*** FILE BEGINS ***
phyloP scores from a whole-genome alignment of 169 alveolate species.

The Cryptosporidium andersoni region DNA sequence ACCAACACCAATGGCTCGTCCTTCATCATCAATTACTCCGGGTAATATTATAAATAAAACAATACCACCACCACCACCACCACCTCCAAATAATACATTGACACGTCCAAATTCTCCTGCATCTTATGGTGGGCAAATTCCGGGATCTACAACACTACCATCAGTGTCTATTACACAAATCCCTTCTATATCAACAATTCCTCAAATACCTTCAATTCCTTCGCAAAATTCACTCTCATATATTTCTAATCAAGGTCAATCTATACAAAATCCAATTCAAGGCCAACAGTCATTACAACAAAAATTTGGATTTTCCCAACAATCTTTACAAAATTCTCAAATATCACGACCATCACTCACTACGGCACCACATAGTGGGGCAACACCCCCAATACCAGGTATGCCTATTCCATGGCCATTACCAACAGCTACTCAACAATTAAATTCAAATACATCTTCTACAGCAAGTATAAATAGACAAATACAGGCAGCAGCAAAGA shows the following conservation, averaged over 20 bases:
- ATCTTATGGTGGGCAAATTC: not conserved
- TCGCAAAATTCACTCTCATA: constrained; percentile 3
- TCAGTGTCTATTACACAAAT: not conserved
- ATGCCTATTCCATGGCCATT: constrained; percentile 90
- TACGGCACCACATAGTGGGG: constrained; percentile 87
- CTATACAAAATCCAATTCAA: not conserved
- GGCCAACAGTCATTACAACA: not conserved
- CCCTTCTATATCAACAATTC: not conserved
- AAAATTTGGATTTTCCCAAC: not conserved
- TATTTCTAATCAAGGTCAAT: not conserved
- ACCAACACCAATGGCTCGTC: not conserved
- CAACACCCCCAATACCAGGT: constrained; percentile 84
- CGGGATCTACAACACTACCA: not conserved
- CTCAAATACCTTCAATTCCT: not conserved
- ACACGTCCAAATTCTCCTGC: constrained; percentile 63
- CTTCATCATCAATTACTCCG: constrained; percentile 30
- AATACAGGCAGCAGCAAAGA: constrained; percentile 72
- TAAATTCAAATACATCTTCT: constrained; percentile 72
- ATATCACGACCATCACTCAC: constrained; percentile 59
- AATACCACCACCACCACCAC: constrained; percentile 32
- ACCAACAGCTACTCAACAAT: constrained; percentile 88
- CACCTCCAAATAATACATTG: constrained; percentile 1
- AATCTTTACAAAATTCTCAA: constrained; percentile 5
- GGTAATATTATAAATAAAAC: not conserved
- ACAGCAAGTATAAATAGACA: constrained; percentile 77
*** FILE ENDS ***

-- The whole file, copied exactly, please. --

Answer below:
phyloP scores from a whole-genome alignment of 169 alveolate species.

The Cryptosporidium andersoni region DNA sequence ACCAACACCAATGGCTCGTCCTTCATCATCAATTACTCCGGGTAATATTATAAATAAAACAATACCACCACCACCACCACCACCTCCAAATAATACATTGACACGTCCAAATTCTCCTGCATCTTATGGTGGGCAAATTCCGGGATCTACAACACTACCATCAGTGTCTATTACACAAATCCCTTCTATATCAACAATTCCTCAAATACCTTCAATTCCTTCGCAAAATTCACTCTCATATATTTCTAATCAAGGTCAATCTATACAAAATCCAATTCAAGGCCAACAGTCATTACAACAAAAATTTGGATTTTCCCAACAATCTTTACAAAATTCTCAAATATCACGACCATCACTCACTACGGCACCACATAGTGGGGCAACACCCCCAATACCAGGTATGCCTATTCCATGGCCATTACCAACAGCTACTCAACAATTAAATTCAAATACATCTTCTACAGCAAGTATAAATAGACAAATACAGGCAGCAGCAAAGA shows the following conservation, averaged over 20 bases:
- ATCTTATGGTGGGCAAATTC: not conserved
- TCGCAAAATTCACTCTCATA: constrained; percentile 3
- TCAGTGTCTATTACACAAAT: not conserved
- ATGCCTATTCCATGGCCATT: constrained; percentile 90
- TACGGCACCACATAGTGGGG: constrained; percentile 87
- CTATACAAAATCCAATTCAA: not conserved
- GGCCAACAGTCATTACAACA: not conserved
- CCCTTCTATATCAACAATTC: not conserved
- AAAATTTGGATTTTCCCAAC: not conserved
- TATTTCTAATCAAGGTCAAT: not conserved
- ACCAACACCAATGGCTCGTC: not conserved
- CAACACCCCCAATACCAGGT: constrained; percentile 84
- CGGGATCTACAACACTACCA: not conserved
- CTCAAATACCTTCAATTCCT: not conserved
- ACACGTCCAAATTCTCCTGC: constrained; percentile 63
- CTTCATCATCAATTACTCCG: constrained; percentile 30
- AATACAGGCAGCAGCAAAGA: constrained; percentile 72
- TAAATTCAAATACATCTTCT: constrained; percentile 72
- ATATCACGACCATCACTCAC: constrained; percentile 59
- AATACCACCACCACCACCAC: constrained; percentile 32
- ACCAACAGCTACTCAACAAT: constrained; percentile 88
- CACCTCCAAATAATACATTG: constrained; percentile 1
- AATCTTTACAAAATTCTCAA: constrained; percentile 5
- GGTAATATTATAAATAAAAC: not conserved
- ACAGCAAGTATAAATAGACA: constrained; percentile 77